By Johannes P.
University of Tennessee College of Law Professor Glenn Reynolds argues in a column in USA Today that militias, as such, no longer exist in the United States, and that the country is worse off for it. Reynolds notes that the Second Amendment’s introductory phrase states that its objective is a “well-regulated militia” which is “necessary to the security a free state”. So, the Professor from the Volunteer State asks: where are the militias nowadays? . . .
“The Militia” definitely isn’t the National Guard. The real militias were quashed by Congress and the Wilson Administration after the latter tried (and failed) to order them to invade Mexico:
In 1912, when the federal government tried to send militia units into Mexico, the militias balked, noting that the Constitution allowed them to be called out only to repel invasion, suppress insurrection, or enforce the law — not to invade other countries. Surprisingly, perhaps, Attorney General George Wickersham agreed, leading to a change in the law that produced the modern-day National Guard, a force that is not so limited. Since then, America has been far more active abroad.
To bolster his case, Professor Reynolds cites Yale Law Professor Akhil Reed Amar, who wrote about the militia in The New Republic (fifteen years ago, that is, when TNR actually was interested in arguing about ideas, before it started doing public relations full-time for the Obama Administration). Amar argued that the Second Amendment does have a collective application – but perhaps not in the way gun-grabbers think:
Like the militia, the jury was a local body countering imperial power — summoned by the government but standing outside it, representing the people, collectively. Like jury service, militia participation was both a right and a duty of qualified voters who were regularly summoned to discharge their public obligations. Like the jury, the militia was composed of amateurs arrayed against, and designed to check, permanent and professional government officials (judges and prosecutors, in the case of the jury; a standing army in the case of the militia). Like the jury, the militia embodied collective political action rather than private pursuits.
Professor Reynolds notes:
But although the militia survives in vestigial form in the statute books, as a functional institution, it no longer exists. For law enforcement, the militia has been replaced by professional police, with SWAT teams, armored vehicles and Nomex coveralls; for military purposes, the militia has been replaced by the National Guard, which despite a thin patina of state control is fundamentally a federal military force.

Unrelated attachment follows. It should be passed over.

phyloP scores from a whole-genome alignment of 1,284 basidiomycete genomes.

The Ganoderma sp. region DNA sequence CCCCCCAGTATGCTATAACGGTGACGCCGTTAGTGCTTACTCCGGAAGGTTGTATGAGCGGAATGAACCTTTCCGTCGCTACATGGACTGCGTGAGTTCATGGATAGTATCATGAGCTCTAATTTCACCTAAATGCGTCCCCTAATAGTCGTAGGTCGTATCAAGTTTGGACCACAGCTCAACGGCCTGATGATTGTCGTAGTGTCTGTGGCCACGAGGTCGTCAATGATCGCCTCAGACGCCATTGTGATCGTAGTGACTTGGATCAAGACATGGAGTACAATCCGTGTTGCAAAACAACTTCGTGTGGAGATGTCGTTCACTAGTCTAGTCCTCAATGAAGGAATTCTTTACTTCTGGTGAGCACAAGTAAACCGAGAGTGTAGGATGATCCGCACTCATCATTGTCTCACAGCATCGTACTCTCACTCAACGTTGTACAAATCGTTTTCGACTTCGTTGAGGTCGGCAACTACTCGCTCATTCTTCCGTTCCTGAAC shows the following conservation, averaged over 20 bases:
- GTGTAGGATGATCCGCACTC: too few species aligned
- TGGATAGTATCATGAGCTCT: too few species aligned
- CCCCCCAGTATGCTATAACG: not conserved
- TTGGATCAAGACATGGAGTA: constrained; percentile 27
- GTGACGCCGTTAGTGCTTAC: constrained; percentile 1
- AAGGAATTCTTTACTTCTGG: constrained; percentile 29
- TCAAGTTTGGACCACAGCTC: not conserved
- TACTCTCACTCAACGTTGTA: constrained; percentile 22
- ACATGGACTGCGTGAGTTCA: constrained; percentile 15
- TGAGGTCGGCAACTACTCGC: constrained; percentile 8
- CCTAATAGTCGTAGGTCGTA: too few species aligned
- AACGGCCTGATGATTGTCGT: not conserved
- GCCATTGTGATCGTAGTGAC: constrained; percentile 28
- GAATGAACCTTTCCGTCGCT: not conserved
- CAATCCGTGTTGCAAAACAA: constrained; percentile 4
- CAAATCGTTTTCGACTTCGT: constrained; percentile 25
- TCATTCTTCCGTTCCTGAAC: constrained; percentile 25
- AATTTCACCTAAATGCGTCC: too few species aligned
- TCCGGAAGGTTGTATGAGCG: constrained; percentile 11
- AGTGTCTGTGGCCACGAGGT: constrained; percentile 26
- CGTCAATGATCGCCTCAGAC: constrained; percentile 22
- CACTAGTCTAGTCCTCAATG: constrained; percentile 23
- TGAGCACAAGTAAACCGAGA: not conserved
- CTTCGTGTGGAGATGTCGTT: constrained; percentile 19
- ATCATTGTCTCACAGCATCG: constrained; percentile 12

This makes life easier for the federal government.
Our Founding Fathers apparently thought the militias were a valuable check on government power, and something that should be maintained by the citizens of a healthy Republic. Committing to return to a militia system, however, would be a serious inconvenience for those of us who have chosen to keep and bear arms. It would require us to commit to train regularly and be subject to call-up at critical moments, taking people away from families and well-paying jobs. It’s much easier to hire professionals to do the work for us. Certainly, it’s more convenient for governments, who want military and police to obey lawful orders without question. Perhaps that’s why the pendulum swung away from citizen militias 100 years ago.
Your scribe highly respects what the Founding Fathers did, but the fact that they had an idea does not always make it the correct one today. I like the idea. I’d probably volunteer myself. But I have no illusions that there’d be considerable resistance to the idea — both from the people who oppose the right to keep and bear arms, but also from sheer inertia on the part of the many law-abiding gun owners who simply don’t want to be bothered with giving up their free time.
Would you be willing to give up your time and money to train – and be subject to call-up by municipal or state governments when needed, possibly without pay – to participate in a citizen militia, as discussed by Professors Amar and Reynolds? Or is the militia ideal truly dead in America?